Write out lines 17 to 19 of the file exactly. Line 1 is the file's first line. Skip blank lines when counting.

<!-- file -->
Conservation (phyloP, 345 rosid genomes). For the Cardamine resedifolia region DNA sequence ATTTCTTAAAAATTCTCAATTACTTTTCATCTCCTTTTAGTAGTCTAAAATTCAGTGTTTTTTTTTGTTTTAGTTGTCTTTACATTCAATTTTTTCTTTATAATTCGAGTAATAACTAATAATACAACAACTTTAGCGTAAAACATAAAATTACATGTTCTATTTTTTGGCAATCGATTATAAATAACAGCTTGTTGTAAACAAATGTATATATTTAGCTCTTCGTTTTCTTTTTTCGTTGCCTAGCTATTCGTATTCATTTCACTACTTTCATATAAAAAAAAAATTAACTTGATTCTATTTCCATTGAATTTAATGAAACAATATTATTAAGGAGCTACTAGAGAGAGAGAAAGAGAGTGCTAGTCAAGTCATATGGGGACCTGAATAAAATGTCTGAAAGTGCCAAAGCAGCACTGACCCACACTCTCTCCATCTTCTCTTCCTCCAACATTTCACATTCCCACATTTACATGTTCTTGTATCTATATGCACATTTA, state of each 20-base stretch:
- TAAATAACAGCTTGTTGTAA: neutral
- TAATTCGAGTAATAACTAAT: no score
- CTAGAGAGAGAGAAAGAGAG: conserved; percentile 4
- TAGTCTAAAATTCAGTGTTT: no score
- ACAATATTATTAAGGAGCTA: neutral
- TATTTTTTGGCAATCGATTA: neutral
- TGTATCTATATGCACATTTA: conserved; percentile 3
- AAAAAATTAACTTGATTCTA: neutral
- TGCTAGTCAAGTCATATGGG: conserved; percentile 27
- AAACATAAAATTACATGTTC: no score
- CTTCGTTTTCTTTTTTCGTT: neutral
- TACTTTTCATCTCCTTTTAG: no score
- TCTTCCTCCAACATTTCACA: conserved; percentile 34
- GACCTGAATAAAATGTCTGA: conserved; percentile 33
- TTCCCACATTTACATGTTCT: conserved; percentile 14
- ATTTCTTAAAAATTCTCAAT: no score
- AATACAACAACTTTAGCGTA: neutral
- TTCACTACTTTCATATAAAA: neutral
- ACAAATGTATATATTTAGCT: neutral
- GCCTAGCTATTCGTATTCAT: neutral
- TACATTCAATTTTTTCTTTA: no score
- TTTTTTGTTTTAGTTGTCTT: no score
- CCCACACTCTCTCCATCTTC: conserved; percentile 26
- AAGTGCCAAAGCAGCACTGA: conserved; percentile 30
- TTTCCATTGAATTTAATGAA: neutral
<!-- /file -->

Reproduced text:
- ATTTCTTAAAAATTCTCAAT: no score
- AATACAACAACTTTAGCGTA: neutral
- TTCACTACTTTCATATAAAA: neutral